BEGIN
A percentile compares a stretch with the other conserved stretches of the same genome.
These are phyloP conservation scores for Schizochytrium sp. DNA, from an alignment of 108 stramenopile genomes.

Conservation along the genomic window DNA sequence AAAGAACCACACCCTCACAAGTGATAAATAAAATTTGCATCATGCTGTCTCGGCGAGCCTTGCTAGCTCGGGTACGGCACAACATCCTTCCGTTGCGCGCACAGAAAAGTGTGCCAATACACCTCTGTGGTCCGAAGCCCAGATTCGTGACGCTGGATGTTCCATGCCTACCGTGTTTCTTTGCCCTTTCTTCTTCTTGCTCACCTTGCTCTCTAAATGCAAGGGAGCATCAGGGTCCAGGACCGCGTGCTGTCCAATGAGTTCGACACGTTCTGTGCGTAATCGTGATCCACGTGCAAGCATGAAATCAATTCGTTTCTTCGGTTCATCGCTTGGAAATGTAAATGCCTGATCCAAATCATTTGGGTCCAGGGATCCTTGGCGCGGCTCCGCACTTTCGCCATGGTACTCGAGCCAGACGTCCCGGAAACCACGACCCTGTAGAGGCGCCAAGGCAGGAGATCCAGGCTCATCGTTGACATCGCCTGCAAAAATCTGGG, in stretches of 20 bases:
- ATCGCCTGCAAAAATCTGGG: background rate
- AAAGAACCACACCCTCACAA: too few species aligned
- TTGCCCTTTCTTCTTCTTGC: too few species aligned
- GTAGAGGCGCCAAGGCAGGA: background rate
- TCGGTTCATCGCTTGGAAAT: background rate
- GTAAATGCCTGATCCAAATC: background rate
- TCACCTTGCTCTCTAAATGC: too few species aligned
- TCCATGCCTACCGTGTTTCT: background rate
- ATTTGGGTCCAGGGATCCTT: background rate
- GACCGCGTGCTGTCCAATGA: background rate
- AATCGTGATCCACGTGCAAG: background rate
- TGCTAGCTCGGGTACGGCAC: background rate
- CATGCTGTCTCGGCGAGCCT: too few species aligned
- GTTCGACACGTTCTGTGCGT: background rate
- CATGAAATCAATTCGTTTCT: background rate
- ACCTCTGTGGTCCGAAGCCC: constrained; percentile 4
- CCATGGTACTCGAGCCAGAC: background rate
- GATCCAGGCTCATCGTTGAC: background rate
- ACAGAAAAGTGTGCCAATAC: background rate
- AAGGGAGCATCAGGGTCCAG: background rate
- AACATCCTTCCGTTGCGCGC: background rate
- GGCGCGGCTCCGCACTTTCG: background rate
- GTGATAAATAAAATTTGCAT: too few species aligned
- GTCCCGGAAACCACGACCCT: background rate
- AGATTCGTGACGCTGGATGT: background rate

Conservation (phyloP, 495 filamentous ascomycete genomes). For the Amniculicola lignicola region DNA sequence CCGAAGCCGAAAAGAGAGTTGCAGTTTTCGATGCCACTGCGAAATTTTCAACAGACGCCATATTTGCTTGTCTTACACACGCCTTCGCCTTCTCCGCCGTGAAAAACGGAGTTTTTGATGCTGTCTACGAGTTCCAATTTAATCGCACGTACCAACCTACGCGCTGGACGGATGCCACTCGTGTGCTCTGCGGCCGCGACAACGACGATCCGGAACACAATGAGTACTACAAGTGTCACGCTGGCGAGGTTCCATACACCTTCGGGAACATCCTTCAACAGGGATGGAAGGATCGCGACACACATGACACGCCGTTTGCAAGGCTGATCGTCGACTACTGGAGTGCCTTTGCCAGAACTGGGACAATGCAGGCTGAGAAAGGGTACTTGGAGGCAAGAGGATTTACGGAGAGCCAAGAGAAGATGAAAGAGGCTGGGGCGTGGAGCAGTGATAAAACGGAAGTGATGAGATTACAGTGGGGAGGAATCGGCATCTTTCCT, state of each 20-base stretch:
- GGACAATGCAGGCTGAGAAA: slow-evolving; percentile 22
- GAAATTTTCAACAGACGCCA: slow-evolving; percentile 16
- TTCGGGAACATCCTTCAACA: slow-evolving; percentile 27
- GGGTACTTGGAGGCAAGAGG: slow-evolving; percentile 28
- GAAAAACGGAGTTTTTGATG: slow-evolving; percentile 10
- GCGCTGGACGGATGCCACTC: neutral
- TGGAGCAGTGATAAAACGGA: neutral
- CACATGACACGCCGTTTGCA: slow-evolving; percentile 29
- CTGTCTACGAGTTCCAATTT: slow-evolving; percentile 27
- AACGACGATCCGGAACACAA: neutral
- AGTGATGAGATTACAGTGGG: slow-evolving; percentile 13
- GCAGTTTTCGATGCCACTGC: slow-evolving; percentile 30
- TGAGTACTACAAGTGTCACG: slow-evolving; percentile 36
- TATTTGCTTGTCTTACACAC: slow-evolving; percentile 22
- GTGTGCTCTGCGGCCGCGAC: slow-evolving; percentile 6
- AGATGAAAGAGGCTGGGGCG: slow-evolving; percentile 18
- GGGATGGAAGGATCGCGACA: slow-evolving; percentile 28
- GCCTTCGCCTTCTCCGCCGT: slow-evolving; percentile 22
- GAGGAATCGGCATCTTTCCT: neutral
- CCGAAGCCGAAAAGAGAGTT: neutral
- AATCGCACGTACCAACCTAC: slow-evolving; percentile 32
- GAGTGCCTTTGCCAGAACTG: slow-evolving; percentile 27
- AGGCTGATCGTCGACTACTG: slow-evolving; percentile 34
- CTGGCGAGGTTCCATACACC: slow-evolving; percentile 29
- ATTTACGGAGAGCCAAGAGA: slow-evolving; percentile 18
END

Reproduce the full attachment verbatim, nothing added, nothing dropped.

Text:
A percentile compares a stretch with the other conserved stretches of the same genome.
These are phyloP conservation scores for Schizochytrium sp. DNA, from an alignment of 108 stramenopile genomes.

Conservation along the genomic window DNA sequence AAAGAACCACACCCTCACAAGTGATAAATAAAATTTGCATCATGCTGTCTCGGCGAGCCTTGCTAGCTCGGGTACGGCACAACATCCTTCCGTTGCGCGCACAGAAAAGTGTGCCAATACACCTCTGTGGTCCGAAGCCCAGATTCGTGACGCTGGATGTTCCATGCCTACCGTGTTTCTTTGCCCTTTCTTCTTCTTGCTCACCTTGCTCTCTAAATGCAAGGGAGCATCAGGGTCCAGGACCGCGTGCTGTCCAATGAGTTCGACACGTTCTGTGCGTAATCGTGATCCACGTGCAAGCATGAAATCAATTCGTTTCTTCGGTTCATCGCTTGGAAATGTAAATGCCTGATCCAAATCATTTGGGTCCAGGGATCCTTGGCGCGGCTCCGCACTTTCGCCATGGTACTCGAGCCAGACGTCCCGGAAACCACGACCCTGTAGAGGCGCCAAGGCAGGAGATCCAGGCTCATCGTTGACATCGCCTGCAAAAATCTGGG, in stretches of 20 bases:
- ATCGCCTGCAAAAATCTGGG: background rate
- AAAGAACCACACCCTCACAA: too few species aligned
- TTGCCCTTTCTTCTTCTTGC: too few species aligned
- GTAGAGGCGCCAAGGCAGGA: background rate
- TCGGTTCATCGCTTGGAAAT: background rate
- GTAAATGCCTGATCCAAATC: background rate
- TCACCTTGCTCTCTAAATGC: too few species aligned
- TCCATGCCTACCGTGTTTCT: background rate
- ATTTGGGTCCAGGGATCCTT: background rate
- GACCGCGTGCTGTCCAATGA: background rate
- AATCGTGATCCACGTGCAAG: background rate
- TGCTAGCTCGGGTACGGCAC: background rate
- CATGCTGTCTCGGCGAGCCT: too few species aligned
- GTTCGACACGTTCTGTGCGT: background rate
- CATGAAATCAATTCGTTTCT: background rate
- ACCTCTGTGGTCCGAAGCCC: constrained; percentile 4
- CCATGGTACTCGAGCCAGAC: background rate
- GATCCAGGCTCATCGTTGAC: background rate
- ACAGAAAAGTGTGCCAATAC: background rate
- AAGGGAGCATCAGGGTCCAG: background rate
- AACATCCTTCCGTTGCGCGC: background rate
- GGCGCGGCTCCGCACTTTCG: background rate
- GTGATAAATAAAATTTGCAT: too few species aligned
- GTCCCGGAAACCACGACCCT: background rate
- AGATTCGTGACGCTGGATGT: background rate

Conservation (phyloP, 495 filamentous ascomycete genomes). For the Amniculicola lignicola region DNA sequence CCGAAGCCGAAAAGAGAGTTGCAGTTTTCGATGCCACTGCGAAATTTTCAACAGACGCCATATTTGCTTGTCTTACACACGCCTTCGCCTTCTCCGCCGTGAAAAACGGAGTTTTTGATGCTGTCTACGAGTTCCAATTTAATCGCACGTACCAACCTACGCGCTGGACGGATGCCACTCGTGTGCTCTGCGGCCGCGACAACGACGATCCGGAACACAATGAGTACTACAAGTGTCACGCTGGCGAGGTTCCATACACCTTCGGGAACATCCTTCAACAGGGATGGAAGGATCGCGACACACATGACACGCCGTTTGCAAGGCTGATCGTCGACTACTGGAGTGCCTTTGCCAGAACTGGGACAATGCAGGCTGAGAAAGGGTACTTGGAGGCAAGAGGATTTACGGAGAGCCAAGAGAAGATGAAAGAGGCTGGGGCGTGGAGCAGTGATAAAACGGAAGTGATGAGATTACAGTGGGGAGGAATCGGCATCTTTCCT, state of each 20-base stretch:
- GGACAATGCAGGCTGAGAAA: slow-evolving; percentile 22
- GAAATTTTCAACAGACGCCA: slow-evolving; percentile 16
- TTCGGGAACATCCTTCAACA: slow-evolving; percentile 27
- GGGTACTTGGAGGCAAGAGG: slow-evolving; percentile 28
- GAAAAACGGAGTTTTTGATG: slow-evolving; percentile 10
- GCGCTGGACGGATGCCACTC: neutral
- TGGAGCAGTGATAAAACGGA: neutral
- CACATGACACGCCGTTTGCA: slow-evolving; percentile 29
- CTGTCTACGAGTTCCAATTT: slow-evolving; percentile 27
- AACGACGATCCGGAACACAA: neutral
- AGTGATGAGATTACAGTGGG: slow-evolving; percentile 13
- GCAGTTTTCGATGCCACTGC: slow-evolving; percentile 30
- TGAGTACTACAAGTGTCACG: slow-evolving; percentile 36
- TATTTGCTTGTCTTACACAC: slow-evolving; percentile 22
- GTGTGCTCTGCGGCCGCGAC: slow-evolving; percentile 6
- AGATGAAAGAGGCTGGGGCG: slow-evolving; percentile 18
- GGGATGGAAGGATCGCGACA: slow-evolving; percentile 28
- GCCTTCGCCTTCTCCGCCGT: slow-evolving; percentile 22
- GAGGAATCGGCATCTTTCCT: neutral
- CCGAAGCCGAAAAGAGAGTT: neutral
- AATCGCACGTACCAACCTAC: slow-evolving; percentile 32
- GAGTGCCTTTGCCAGAACTG: slow-evolving; percentile 27
- AGGCTGATCGTCGACTACTG: slow-evolving; percentile 34
- CTGGCGAGGTTCCATACACC: slow-evolving; percentile 29
- ATTTACGGAGAGCCAAGAGA: slow-evolving; percentile 18